"I really donít like Will Ferrell. He is the very definition of taking an idea and beating that dead horse till itís a soft red mush on the ground. Yeah, he was funny and fresh on SNL. Anchorman is an incredibly funny movie. But thatís when the charm and hilarity started to fade. Talladega Nights, while still a little funny, was the marked moment where Ferrell jumped the shark as it were. The joke suddenly began to be how many permutations of movies he could make on his screaming man-child formula by simply changing his clothes. We started at screaming man-child as a weatherman, to man-child as a race car driver, to basketball player, to an elf, to a childrenís soccer coach, to finally there were no more clothes and heís just a loud man-child in Step Brothers... However, whereas Ferrell started simply ruining his own ideas he is now ruining other peopleís good ideas in Land of the Lost. Of course, we can make Ferrell a screaming man-child scientist! Brilliant!"
"In the few years immediately before Final Crisis DC had made a lot of mistakes, but theyíd also produced a surprisingly large number of genuinely interesting comics. Slowly but surely, over the next few years, everything interesting in DCís line has been weeded out and replaced with identical dull tortured heroes doing nothing. Final Crisis seems to have been the point at which DC editorial decided that experimentation and creator-driven stories were a bad idea, and at which they started to put together the plan for ďNew 52Ē, the production line of editorially-driven crossover fodder that today masquerades as a comic line. It seems to have been the point at which they decided that their audience really weren't readers, but purely consumers."
— Andrew Hickey on Final Crisis.
Mega Man: Hey, is it noon, yet?
Dr. Light: Just about.
Mega Man: (groans, turns on TV set)
Dr. Wily: WAH HA HA HA!! I have created—!
Mega Man: Eight Master Robots and you plan to take over the world. Sigh... can we just get this over with? My balls hurt.
—Egoraptor, Awesome Man
"When Silent Hill wanted you to run around the level it kidnapped your daughter and posted bloody riddles which left you staring at a broken piano for a full minute, and enraptured by every second. Resident Evil says, 'You need a [BLUE]emblem' and waits for you to piss off and find it. They connected a random number generator to a dictionary instead of hiring a designer. They didn't even say 'you need a crowbar, maybe check the garage' because that level of object recognition gets tiring when you install 50 fetch quests instead of a plot."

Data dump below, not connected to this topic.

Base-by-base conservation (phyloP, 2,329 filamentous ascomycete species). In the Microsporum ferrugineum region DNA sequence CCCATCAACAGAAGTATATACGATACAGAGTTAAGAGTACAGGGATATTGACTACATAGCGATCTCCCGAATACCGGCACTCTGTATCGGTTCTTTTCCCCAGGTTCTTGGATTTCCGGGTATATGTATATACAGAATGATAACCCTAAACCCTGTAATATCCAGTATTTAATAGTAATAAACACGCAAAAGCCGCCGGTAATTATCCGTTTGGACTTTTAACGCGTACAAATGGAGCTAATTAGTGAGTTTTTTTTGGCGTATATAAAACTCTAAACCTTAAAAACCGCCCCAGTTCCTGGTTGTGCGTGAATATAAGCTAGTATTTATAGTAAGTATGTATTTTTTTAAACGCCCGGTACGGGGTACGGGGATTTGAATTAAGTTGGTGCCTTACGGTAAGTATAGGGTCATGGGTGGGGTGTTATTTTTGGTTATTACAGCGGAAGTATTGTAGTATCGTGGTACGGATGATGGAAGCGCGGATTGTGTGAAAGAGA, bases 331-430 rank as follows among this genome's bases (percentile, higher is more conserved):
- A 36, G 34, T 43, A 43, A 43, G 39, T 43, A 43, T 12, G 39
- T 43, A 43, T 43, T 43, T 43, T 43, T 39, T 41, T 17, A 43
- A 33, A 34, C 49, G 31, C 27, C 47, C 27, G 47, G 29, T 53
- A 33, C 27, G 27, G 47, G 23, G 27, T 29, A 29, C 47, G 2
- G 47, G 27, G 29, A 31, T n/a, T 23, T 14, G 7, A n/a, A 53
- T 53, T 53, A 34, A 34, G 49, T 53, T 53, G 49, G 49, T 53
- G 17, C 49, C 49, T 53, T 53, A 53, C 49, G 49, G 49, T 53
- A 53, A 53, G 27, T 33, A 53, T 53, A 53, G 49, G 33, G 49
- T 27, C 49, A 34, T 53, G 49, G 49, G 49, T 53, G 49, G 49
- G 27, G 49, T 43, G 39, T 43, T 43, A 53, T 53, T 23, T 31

"Final Fantasy VIII isn't really a step forward for the series, but not a step backwards, either. It's a hop to the side... This is the new face of Final Fantasy. From now on, expect the norm to be Japanese teen-idol heroes, millions' worth of eye-popping special effects, epic Hollywood storylines, and a general sense of substance being overidden by style and high-end fluff. Success can sometimes be the worst thing to happen to a creative outfit."
—Pat R., "A Series Discovers Its Crack Pipe"
"In one of the behind the scenes featurettes, the developers flat out admit that they think up the spectacular set pieces first and then come up with the plot around them, and by Christ does it show, because these games are getting as formulaic as a Scooby-Doo episode. Who wants to bet the lost treasure at the end will turn out to have been deliberately lost because there's some negative effect surrounding it that the bad guys want to weaponize? And that Drake will pull off the main villain's face and it'll turn out to be Old Man Withers!"
—Zero Punctuation on Uncharted 3: Drake's Deception